The earth has always been so accommodating,
enfolding all kinds of calamities: the meteoric end
of dinosaurs, the Neanderthals and other botched experiments,
the debris of bronze and iron ages, modern battlegrounds . . .
And there is still so much space! For us to tuck away
these bull-dozed villages, lorries loaded with fallout,
electrically-charged farm animals (appropriately neutralised),
even a pine forest (gamma-rayed). Pat it all down.
Permit yourself to rest without a bothersome pop or tick.
(We have reinforced concrete for those more insistent sounds—
the kind that leach the pigment from eyes,
blister hearts as they are beating … )
What a piece of work is Man! A wise industrial sentiment—
and too often overlooked in newfangled forecasts of automation.
Lest we forget: that remote-controlled backhoe committed harakiri
from the clifftop of reactor 3, after reaching its emissions capacity …
and look who saved the day! Triumphant as a plague,
crawling out the rabbit hole of history
in wave after wave, armoured in medieval scraps of lead
and muzzled for respiration. (Pig-faced, as the jesters said!)
They had 40 seconds to shovel contaminants (flung from reactor 4)
off the tower’s precipice. (We had plans for mass burial down below … )
Have faith, we said, there is nothing terrifying up there—2
but best to run like the dog, flee like the hare.
Scoop a spadeful or two of that hot stuff away and scram!
Before your bones and teeth are meaningless …
How they moved: like roof cats! It was only afterwards they stopped,
slumping together in the sheltered halls like litters of stillborn …
Mind you: some of them are still ticking!
(We had to ban embalming and open caskets … )
100 roubles is all it took—so many bought it.
Of course, we honoured their corps in cement, right at ground zero,
where the birds have returned, against all those glum forecasts.
Listen to them: chirruping away with the Geiger counters.
3. Dark Tourism3
Today we celebrate the half-life of caesium 137
with this sceptical offer: one-day tours only for US$!
Exchange phones for dosimeters and be mesmerised
as battery-powered crickets stridulate in a peace that is
truly ionising. Visitors are most welcome to observe
swans silvering in the cooling pond of radionuclides.
Drip-feed the gargantuan catfish (not recommend for eating.)
The retro excavator parked outside the sarcophagus
is a favourite haunt of the barn swallow, its pale throat
a world-first in partial albinism! Marvel at our mushrooms,
21.88 micro Sieverts’ worth and prized by bank voles
with cataracts—so rare! No need to fear our wolves;
they thrive on dogs left over from the original liquidators.
But best to update your shots: even rabies blossoms here!
How fortunate to have liberated the Earth of some people.
And thanks to the rich and varied lives of plutonium,
we are guaranteed to be more-or-less free of human habitation—
and open for business—for another 24,000 years.
4. The Red Forest4
Dress the wicker basket with cloth and sash.
Set it on the path still running through the woods.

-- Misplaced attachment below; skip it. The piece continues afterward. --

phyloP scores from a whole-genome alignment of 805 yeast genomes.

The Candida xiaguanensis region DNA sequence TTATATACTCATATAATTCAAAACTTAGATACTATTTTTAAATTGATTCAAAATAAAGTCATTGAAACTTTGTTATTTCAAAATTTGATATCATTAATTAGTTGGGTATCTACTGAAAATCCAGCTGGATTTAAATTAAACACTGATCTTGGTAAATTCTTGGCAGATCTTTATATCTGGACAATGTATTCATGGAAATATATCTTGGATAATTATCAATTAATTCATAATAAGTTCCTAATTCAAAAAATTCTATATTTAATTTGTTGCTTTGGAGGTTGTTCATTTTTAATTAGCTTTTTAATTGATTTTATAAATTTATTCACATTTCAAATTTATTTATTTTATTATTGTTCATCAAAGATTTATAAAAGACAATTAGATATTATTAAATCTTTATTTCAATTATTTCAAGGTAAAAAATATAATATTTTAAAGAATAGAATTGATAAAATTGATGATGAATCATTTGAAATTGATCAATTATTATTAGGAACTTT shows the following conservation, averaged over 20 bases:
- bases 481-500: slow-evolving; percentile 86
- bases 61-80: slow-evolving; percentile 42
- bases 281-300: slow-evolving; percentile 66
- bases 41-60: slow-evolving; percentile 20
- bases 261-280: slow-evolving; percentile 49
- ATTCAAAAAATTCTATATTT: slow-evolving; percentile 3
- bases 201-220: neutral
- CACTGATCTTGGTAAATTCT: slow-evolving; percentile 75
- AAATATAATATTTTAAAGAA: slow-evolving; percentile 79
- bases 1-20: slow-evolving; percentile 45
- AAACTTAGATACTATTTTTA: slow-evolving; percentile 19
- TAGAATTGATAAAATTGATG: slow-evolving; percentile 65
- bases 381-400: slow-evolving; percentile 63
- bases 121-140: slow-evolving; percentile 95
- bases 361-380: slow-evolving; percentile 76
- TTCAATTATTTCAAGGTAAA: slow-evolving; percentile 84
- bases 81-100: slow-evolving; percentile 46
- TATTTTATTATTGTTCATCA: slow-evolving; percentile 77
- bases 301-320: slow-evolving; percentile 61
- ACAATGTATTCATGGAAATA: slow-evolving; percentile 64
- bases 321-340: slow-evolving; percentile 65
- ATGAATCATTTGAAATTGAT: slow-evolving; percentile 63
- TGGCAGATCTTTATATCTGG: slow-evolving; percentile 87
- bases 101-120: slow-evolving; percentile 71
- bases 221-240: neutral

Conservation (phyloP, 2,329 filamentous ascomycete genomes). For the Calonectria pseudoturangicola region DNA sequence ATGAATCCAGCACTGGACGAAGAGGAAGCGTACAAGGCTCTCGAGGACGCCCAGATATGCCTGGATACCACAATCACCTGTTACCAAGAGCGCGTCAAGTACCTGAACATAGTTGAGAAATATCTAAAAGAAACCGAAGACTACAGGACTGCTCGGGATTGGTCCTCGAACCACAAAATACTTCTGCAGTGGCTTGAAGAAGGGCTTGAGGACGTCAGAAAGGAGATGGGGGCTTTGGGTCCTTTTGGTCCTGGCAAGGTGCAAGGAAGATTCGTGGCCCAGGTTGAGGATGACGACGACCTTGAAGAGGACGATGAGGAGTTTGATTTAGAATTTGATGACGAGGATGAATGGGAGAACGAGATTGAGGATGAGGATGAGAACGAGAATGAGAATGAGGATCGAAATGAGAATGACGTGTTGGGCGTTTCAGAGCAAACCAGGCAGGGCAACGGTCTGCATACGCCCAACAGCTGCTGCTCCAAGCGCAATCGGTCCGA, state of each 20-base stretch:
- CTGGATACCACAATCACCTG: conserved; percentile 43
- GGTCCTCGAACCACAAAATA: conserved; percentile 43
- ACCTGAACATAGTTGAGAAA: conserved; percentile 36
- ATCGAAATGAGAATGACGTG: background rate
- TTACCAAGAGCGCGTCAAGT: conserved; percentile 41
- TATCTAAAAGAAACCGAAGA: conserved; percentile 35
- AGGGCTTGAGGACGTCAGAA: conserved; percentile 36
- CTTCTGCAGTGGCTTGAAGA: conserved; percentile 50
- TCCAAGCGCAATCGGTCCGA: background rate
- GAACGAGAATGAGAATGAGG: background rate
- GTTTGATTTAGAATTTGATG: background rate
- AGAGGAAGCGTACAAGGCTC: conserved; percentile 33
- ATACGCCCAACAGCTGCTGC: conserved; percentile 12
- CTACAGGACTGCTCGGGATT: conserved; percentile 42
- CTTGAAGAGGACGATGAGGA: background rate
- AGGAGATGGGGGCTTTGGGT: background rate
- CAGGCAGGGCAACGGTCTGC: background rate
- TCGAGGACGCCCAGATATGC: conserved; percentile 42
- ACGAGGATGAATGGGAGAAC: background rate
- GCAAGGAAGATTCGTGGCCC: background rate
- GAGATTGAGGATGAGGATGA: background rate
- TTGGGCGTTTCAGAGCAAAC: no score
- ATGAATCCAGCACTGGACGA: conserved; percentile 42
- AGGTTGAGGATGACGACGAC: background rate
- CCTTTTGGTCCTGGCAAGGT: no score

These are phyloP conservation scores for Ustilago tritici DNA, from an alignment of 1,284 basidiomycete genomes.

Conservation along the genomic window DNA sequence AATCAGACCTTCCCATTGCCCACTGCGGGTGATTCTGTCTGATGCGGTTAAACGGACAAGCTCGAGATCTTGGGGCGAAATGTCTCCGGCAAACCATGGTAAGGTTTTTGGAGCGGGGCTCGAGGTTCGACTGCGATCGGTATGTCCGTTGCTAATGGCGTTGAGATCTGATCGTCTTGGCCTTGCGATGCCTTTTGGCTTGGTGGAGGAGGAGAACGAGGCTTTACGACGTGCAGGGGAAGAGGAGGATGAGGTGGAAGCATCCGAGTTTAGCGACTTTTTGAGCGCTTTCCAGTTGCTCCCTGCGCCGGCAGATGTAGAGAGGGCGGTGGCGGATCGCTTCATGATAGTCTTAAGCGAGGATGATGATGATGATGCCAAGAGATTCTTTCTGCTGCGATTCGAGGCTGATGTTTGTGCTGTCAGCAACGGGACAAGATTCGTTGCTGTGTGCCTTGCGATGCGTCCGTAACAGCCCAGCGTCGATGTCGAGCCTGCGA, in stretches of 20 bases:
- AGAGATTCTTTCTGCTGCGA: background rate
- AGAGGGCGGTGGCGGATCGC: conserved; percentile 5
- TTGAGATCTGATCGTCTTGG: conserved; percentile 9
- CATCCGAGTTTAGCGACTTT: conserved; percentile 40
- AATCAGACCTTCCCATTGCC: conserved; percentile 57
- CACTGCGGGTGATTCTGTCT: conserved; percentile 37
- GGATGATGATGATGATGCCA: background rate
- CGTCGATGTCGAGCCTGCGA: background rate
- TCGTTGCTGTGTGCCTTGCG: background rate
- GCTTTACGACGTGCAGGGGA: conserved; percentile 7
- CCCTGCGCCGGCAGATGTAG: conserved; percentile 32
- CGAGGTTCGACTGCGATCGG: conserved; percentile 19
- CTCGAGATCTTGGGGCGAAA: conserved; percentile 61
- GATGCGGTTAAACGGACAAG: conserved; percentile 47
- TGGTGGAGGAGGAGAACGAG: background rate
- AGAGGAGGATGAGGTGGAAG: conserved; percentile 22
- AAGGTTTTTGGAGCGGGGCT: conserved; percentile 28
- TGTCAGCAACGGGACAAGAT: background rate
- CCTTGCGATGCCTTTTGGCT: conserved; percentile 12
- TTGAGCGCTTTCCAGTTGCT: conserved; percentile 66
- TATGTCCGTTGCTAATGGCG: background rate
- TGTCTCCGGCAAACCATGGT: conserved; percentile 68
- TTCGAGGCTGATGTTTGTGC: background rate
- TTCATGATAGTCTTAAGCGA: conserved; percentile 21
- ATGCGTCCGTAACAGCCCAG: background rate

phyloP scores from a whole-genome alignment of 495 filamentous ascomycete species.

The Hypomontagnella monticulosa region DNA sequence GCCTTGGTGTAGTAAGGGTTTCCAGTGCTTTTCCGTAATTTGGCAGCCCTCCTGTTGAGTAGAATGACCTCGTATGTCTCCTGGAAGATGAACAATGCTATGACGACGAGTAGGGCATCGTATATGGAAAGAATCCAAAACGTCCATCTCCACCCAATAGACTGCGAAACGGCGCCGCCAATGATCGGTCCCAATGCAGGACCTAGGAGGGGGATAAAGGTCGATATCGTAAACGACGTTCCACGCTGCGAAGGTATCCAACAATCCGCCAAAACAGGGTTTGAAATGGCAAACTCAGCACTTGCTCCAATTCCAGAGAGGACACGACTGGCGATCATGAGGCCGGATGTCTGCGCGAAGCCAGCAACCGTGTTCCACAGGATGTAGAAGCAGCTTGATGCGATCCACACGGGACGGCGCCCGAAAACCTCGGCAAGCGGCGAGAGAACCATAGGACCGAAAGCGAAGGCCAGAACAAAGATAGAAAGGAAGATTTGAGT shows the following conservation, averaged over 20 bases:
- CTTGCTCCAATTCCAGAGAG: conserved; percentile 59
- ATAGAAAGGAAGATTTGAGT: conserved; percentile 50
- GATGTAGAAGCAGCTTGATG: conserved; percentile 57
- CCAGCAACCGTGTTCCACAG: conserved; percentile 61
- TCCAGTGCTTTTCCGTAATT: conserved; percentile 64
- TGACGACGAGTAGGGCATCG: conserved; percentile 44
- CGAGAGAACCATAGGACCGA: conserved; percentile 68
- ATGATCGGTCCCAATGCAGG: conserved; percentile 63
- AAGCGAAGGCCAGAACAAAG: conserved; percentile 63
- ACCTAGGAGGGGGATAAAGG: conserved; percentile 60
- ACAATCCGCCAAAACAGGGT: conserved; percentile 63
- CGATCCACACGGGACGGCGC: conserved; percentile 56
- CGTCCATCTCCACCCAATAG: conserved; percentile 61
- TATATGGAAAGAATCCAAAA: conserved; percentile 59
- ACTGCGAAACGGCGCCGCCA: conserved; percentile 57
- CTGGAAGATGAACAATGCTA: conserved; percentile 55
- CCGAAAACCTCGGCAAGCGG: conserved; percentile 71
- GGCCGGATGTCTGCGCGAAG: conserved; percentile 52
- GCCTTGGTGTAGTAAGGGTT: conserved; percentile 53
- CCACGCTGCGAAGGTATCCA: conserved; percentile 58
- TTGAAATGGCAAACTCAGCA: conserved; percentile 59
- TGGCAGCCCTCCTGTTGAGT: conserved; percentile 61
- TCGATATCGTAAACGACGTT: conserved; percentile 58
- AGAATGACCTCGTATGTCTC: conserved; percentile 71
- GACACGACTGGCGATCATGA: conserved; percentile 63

Perhaps a bear, a boar, a raven, a bee . . .
The children have been sent from the village.
All the horses have been shot.
Wind fills the grass with its emptiness.
Once there was a hunter, a dwarf, a witch, a seamstress . . .
Who will sew up the tear in the fabric of our world?
5. What Was Invisible Now Becomes Visible5
the spider’s pure and abstract
longing for itself.
The jaw of a waking fox
unlocks the silence
Lichen brushes the lips
of the stag burdened
by dreams of lightning.
Potatoes push up from
the earth like nubs
The moon is the ghost
of a rock in
the broken sky of dawn.
The sun has
already discovered everything
including what we have done.
- The men sent in to deal with the 1986 Chernobyl nuclear-power-plant accident in the Ukraine were called ‘liquidators’, a word derived from the Russian verb “likvidator” (ликвида́торы), which means ‘to eliminate’ or ‘to eliminate the consequences of an accident.’ Hundreds of thousands were deployed there. ↩
- General Nicolai Tarakanov advised the reservists assembled beneath the roof of reactor three, which was littered with radioactive graphite and uranium rods from the explosion of reactor four: ‘Comrades, you should know … that I was up on the roof two days ago with an officer, and one thing for sure I can tell you is that there’s nothing terrifying.’ ↩
- Chernobyl is part of an international industry in dark tourism, or tourism to places associated with death and suffering. On its company website, Chornobyl Tour boasts ‘absolute radiation safety of the tourists, granted by our own studies’ and the ‘ultimate goal of … turning the zone into UNESCO world heritage site.’ ↩
- The Red Forest is so-named because the needles of the pine trees there turned red following exposure to radiation. The trees were subsequently bull-dozed and interred. The accident at Chernobyl is said to have contaminated the environment 20 times more than the atomic bombings of Hiroshima and Nagasaki combined. ↩
- In 2014 video footage, the biologist Timothy Mousseau, studying the effects of radiation on the flora and fauna of Chernobyl, sprays water onto an irregularly shaped spider web and declares: ‘What was invisible now becomes visible.’ ↩
1 May 2018